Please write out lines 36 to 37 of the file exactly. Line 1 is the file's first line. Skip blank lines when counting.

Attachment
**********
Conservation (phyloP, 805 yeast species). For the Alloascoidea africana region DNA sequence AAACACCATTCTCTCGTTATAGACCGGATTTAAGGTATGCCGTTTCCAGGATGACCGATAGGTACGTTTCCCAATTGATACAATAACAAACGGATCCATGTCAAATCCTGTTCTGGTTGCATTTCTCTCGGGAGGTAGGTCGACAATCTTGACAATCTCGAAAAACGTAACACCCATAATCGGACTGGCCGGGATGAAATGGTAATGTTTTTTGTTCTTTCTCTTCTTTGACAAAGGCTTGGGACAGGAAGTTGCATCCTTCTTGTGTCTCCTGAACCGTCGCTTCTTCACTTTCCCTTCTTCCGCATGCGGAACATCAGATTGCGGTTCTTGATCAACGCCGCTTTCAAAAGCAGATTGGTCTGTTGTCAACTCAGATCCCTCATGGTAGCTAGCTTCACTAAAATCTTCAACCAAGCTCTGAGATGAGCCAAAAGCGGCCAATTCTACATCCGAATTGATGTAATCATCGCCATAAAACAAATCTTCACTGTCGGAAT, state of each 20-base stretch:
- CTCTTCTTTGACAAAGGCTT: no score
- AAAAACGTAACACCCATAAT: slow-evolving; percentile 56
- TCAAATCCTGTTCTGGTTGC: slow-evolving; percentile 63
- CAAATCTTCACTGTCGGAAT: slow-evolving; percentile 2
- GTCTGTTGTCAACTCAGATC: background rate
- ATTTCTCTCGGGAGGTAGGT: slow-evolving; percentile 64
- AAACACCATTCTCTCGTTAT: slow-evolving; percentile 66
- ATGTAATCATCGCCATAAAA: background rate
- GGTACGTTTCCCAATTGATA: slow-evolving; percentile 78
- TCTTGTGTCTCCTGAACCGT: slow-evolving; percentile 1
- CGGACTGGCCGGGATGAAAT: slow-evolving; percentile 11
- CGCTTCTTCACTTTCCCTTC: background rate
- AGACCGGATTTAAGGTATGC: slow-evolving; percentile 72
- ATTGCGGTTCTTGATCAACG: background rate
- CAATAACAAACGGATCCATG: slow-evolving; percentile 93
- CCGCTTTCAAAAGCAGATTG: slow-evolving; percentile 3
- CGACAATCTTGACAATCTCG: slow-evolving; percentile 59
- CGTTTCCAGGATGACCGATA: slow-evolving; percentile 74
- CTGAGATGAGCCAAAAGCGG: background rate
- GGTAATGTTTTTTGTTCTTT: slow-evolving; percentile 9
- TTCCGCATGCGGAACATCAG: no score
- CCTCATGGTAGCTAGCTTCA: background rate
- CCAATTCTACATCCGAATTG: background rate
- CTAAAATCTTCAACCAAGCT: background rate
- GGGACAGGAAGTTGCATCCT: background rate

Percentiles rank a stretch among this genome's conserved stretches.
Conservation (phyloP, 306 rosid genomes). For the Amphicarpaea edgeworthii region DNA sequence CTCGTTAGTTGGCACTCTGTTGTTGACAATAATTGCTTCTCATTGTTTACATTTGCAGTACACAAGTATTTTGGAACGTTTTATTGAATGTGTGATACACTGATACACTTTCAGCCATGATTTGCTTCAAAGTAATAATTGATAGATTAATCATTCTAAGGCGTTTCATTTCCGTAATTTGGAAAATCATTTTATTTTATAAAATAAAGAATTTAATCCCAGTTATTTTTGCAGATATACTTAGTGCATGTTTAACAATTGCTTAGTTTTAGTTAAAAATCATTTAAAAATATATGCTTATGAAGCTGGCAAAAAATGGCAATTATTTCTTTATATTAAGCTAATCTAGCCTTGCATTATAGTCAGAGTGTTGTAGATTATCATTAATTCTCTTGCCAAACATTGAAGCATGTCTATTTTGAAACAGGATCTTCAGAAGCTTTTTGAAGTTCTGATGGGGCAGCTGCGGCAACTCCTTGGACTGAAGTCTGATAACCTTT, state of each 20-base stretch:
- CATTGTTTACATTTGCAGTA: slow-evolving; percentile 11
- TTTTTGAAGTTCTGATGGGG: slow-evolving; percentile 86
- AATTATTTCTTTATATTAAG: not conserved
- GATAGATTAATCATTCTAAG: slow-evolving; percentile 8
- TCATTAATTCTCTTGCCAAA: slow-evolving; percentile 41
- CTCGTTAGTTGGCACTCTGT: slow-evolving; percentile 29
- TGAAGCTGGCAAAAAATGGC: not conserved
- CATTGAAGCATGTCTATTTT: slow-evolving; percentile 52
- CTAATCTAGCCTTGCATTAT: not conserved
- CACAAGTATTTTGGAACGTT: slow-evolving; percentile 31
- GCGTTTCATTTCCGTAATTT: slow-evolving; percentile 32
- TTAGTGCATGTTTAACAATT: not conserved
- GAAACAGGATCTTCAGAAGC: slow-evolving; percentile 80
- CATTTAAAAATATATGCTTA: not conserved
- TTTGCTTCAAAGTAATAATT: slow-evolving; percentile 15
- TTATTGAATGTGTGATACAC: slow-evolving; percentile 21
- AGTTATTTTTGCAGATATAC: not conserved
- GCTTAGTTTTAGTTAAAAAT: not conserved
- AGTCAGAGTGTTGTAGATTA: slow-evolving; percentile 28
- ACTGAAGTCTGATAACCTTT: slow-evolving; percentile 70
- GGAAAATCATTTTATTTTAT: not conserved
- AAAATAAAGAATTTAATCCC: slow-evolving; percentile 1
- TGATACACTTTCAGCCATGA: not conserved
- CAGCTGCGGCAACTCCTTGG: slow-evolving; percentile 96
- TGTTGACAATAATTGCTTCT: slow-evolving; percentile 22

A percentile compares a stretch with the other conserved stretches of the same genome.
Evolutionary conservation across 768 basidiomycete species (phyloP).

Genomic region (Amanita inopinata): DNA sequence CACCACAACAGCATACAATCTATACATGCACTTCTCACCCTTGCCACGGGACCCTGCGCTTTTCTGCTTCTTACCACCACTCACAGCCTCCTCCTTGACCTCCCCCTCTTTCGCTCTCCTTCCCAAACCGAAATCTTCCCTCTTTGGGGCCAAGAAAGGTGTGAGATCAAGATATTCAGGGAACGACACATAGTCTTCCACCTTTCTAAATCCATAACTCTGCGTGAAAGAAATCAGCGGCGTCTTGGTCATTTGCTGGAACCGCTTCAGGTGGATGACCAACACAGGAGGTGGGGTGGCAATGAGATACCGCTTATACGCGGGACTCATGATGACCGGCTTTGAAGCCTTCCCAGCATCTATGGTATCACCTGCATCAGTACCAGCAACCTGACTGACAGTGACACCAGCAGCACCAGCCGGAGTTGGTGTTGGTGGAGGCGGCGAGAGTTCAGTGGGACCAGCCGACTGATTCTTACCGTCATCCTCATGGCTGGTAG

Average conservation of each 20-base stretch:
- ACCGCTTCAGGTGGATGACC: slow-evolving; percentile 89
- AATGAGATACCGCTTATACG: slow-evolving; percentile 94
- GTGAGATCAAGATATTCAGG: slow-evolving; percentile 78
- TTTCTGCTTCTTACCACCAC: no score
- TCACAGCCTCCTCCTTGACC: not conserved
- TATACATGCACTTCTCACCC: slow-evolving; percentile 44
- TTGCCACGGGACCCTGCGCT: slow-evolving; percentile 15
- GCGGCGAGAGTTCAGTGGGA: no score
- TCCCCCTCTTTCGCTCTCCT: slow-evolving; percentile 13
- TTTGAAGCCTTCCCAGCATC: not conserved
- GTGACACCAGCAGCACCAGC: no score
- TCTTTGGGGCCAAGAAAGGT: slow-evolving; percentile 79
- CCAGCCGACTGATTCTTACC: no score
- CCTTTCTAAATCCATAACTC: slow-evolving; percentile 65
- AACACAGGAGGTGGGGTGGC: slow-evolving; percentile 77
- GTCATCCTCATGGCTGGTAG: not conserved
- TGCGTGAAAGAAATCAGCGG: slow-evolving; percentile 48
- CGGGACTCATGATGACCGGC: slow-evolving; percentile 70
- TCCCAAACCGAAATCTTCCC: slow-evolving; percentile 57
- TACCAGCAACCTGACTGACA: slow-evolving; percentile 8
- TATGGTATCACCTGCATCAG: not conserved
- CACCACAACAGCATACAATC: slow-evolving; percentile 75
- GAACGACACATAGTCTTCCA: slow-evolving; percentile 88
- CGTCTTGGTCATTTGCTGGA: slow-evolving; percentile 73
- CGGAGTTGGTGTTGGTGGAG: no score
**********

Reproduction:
- CATTGAAGCATGTCTATTTT: slow-evolving; percentile 52
- CTAATCTAGCCTTGCATTAT: not conserved